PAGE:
What we’ve talked about and what John talked about is kind of a program for drilling in south Texas, an area that gives us some exposure. It’s obviously not enough to call a real business for ourself and if we’re going to do something in the United States we’d probably have to make some sort of acquisition, assets or some sort of company going forward. We would love to build a big enough position but our focus really has to remain in the North Sea. These three large development projects, you know, they could actually represent a very significant amount of production.

We’ve talked about 2x production but John talked about the productivity of the wells in Rochelle alone. If we had three producing wells there you could produce up to almost 22,000 boes a day net to our interest, if it worked that way. Now we’re not counting on that. We talked about something a lot more risk adjusted than that, so we have to stay focused on the North Sea and move those assets forward. If the U.S. comes along and we can do some things to balance the portfolio, add some production to offset some of the declines we see, we will do that.

Mike, do you want to talk about the debt?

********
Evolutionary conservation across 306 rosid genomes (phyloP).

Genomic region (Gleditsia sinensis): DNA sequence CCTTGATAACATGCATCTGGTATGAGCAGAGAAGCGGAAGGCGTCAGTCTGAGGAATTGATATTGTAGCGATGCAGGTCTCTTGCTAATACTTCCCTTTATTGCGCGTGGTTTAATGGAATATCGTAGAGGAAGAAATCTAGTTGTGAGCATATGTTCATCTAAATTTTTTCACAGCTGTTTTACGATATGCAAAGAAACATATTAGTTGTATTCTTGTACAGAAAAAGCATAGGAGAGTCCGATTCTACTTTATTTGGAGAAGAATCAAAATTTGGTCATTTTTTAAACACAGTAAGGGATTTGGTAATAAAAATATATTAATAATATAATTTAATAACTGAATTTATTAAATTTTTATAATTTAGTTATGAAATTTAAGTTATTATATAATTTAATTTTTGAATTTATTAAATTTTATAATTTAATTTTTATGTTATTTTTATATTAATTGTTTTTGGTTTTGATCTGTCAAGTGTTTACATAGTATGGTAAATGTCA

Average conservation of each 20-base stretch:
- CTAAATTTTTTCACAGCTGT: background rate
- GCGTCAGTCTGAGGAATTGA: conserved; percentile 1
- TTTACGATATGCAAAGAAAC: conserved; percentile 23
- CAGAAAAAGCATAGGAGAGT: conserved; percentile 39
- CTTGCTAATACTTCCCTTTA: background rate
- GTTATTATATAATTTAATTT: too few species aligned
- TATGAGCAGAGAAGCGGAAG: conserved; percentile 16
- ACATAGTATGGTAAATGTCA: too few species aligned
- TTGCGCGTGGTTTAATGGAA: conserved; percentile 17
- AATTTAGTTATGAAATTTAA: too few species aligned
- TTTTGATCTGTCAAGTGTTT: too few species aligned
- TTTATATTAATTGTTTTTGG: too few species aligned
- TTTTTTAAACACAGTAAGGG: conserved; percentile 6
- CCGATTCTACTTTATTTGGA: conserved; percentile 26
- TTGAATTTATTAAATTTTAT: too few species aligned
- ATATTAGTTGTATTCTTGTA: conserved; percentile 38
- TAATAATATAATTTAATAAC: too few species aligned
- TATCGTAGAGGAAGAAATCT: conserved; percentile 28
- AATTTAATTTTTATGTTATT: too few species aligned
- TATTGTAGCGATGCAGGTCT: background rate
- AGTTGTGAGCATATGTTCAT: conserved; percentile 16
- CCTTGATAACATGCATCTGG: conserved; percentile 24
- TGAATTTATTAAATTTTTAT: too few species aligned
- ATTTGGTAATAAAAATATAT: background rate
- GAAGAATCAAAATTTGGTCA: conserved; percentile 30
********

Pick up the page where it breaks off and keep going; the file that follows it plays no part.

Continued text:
J. Michael Kirksey

Yes. Irene you asked about the debt. As has been typical, if you look back, we paid $40 million off in 2007 debt and we paid another $32 million off this past year. I expect that this year will be much the same, probably in the $20 to $25 million range. It depends as we go through the year how the capital projects stack up and what gets delayed and what doesn’t get delayed. But I think you can expect us to continue in the $20 million plus range this year.

Operator

Your next question comes from Peter Nicol - Tristone Capital.

Peter Nicol - Tristone Capital

I assume that part of the booking you’ve made and the proved reserves, just moving away from the [p50] for a second, includes both Cygnus Fault Block 1 and Columbus, but I was interested in quite why there’d been such a sharp decline in the liquids reserves, particularly the proved develops? And you know is that sort of impacting on to your decline profile for production for this year and should be that for them be extrapolating that through 2010, 2011 until the new projects come on?

Bruce H. Stover